The Ghost Army of World War II

A dummy artillery piece created by the World War II Ghost Army (courtesy Princeton Architectural Press)

The Ghost Army journeyed from New York to England on May 2, 1944, alongside many American troops crossing the Atlantic ahead of the Normandy invasion. With inflatable tanks, fake artillery, carefully orchestrated sonic illusions, and hand-sewn interchangeable patches for their uniforms, the 23rd Headquarters Special Troops, as they were officially known, were the Allied front’s secret weapon of deception. Many of the around 1,100 men in the 23rd were enlisted straight from ad agencies and art schools like Pratt Institute and Cooper Union. It wasn’t until four decades after the war that their elaborate exploits were declassified, and now two congressional representatives are introducing bipartisan legislation to formally honor their contributions.

Announced last Friday, Representatives Annie Kuster (D-NH) and Peter King (R-NY) are co-authoring legislation to give the Congressional Gold Medal to the 23rd Headquarters Special Troops. “I think it takes a special kind of braveness to operate on or at the front when your goal is to draw enemy fire and you don’t have any heavy weapons with which to defend yourself,” Rick Beyer, who produced a PBS documentary on the Ghost Army, told Hyperallergic’s Jillian Steinhauer in a 2013 interview.

Inflatable tank instructions (courtesy Princeton Architectural Press) (click to enlarge)

Beyer is the co-author, with Elizabeth Sayles, of a book called The Ghost Army of World War II, released last month by Princeton Architectural Press. It includes firsthand accounts of the 23rd’s actions, along with art created by the soldiers, much of it never before seen in print. “We were sleeping in hedgerows and foxholes,” Ghost Army member and future art director John Jarvie says in the book, “but nothing kept us away from going someplace to do a watercolor.”

Members of the Ghost Army included numerous artists who would go on to impact US visual culture in their careers, including minimalist painter Ellsworth Kelly, wildlife illustrator Arthur Singer, fashion designer Bill Blass, and photographer Art Kane. Before that, though, they were inflating tanks, dragging fake treads in the earth across Europe, and mimicking a battalion often 10 times their size with visuals, sound, and movement. As Beyers and Sayles write in The Ghost Army of World War II:

What they did was so secret that few of their fellow American soldiers even knew they were there. Yet they pulled off twenty-one different deceptions and are credited with saving thousands of lives through stagecraft and sleight of hand. Like actors in a repertory theater, they would ask themselves: “Who are we this time?” Then they would put on a multimedia show tailored to that particular deception, often operating dangerously close to the front lines.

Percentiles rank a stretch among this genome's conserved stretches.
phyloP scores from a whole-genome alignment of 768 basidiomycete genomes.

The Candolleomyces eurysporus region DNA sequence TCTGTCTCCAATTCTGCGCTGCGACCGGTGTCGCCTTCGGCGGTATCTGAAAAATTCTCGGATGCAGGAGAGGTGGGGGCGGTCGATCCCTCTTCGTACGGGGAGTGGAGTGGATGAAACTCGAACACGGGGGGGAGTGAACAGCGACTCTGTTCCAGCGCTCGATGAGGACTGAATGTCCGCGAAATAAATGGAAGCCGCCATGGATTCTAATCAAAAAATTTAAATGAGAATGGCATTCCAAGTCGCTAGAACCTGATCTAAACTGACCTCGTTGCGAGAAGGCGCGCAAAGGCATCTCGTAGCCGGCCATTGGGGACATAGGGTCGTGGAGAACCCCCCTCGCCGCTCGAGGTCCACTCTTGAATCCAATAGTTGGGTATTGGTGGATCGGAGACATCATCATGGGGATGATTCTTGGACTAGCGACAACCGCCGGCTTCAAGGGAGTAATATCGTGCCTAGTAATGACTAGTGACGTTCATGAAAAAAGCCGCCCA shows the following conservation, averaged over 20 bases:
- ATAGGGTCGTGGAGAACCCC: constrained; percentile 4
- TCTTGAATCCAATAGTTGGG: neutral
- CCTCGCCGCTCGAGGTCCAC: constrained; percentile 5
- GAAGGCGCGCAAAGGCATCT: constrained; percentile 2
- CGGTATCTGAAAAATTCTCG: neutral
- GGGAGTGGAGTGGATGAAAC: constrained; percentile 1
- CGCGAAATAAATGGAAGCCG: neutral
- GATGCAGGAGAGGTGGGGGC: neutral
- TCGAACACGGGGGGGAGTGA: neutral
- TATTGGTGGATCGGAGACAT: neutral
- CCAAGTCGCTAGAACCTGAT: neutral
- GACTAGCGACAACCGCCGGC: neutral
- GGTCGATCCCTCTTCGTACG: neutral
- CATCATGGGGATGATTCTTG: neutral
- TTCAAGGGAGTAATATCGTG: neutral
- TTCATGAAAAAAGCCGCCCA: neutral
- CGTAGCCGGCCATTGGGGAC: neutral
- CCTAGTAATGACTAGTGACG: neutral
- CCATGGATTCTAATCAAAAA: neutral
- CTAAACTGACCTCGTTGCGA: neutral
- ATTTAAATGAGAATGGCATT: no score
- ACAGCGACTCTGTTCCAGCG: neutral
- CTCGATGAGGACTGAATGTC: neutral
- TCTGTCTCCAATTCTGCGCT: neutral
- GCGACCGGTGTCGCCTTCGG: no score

Because their efforts were long classified, and even when first revealed sounded so absurd as to stretch credulity, it’s only in recent years that the significance of the Ghost Army’s work has been recognized, particularly in the Battle of the Bulge and the forging of the Rhine River. As military historian Jonathan Gawne affirms in the book: “There are German records that show that some of the deceptions were taken — hook, line and sinker. The Twenty-Third did not win the war single-handedly, but I think it would have cost a lot more American casualties had they not been there.”

Inflatable dummy tank (courtesy Princeton Architectural Press)

Camouflage lesson (courtesy Princeton Architectural Press)

Joseph Mack, “GI Sketching” (1943) (courtesy Princeton Architectural Press)

Arthur Singer, “Trévières Church, Interior” (1944) (courtesy Princeton Architectural Press)

Map created in 1945 showing Operation Brest, with both real units and the 23rd (courtesy Princeton Architectural Press)

Cleo Hovel, “Sunday Letter” (1945) (courtesy Princeton Architectural Press)

The Ghost Army of World War II by Rick Beyer and Elizabeth Sayles is published by Princeton Architectural Press and available from Amazon and other online booksellers.

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Allison Meier

Allison C. Meier is a former staff writer for Hyperallergic. Originally from Oklahoma, she has been covering visual culture and overlooked history for print...

One reply on “Honoring the Long-Classified Ghost Army of World War II”

  1. By chance I caught the documentary when it aired on PBS, I almost missed it because it didn’t seem to have been promoted a whole lot prior. It’s available now, though, to stream on Amazon Prime and Netflix (the only ones I have access to).

    The book will add height to my already tall TBR pile.

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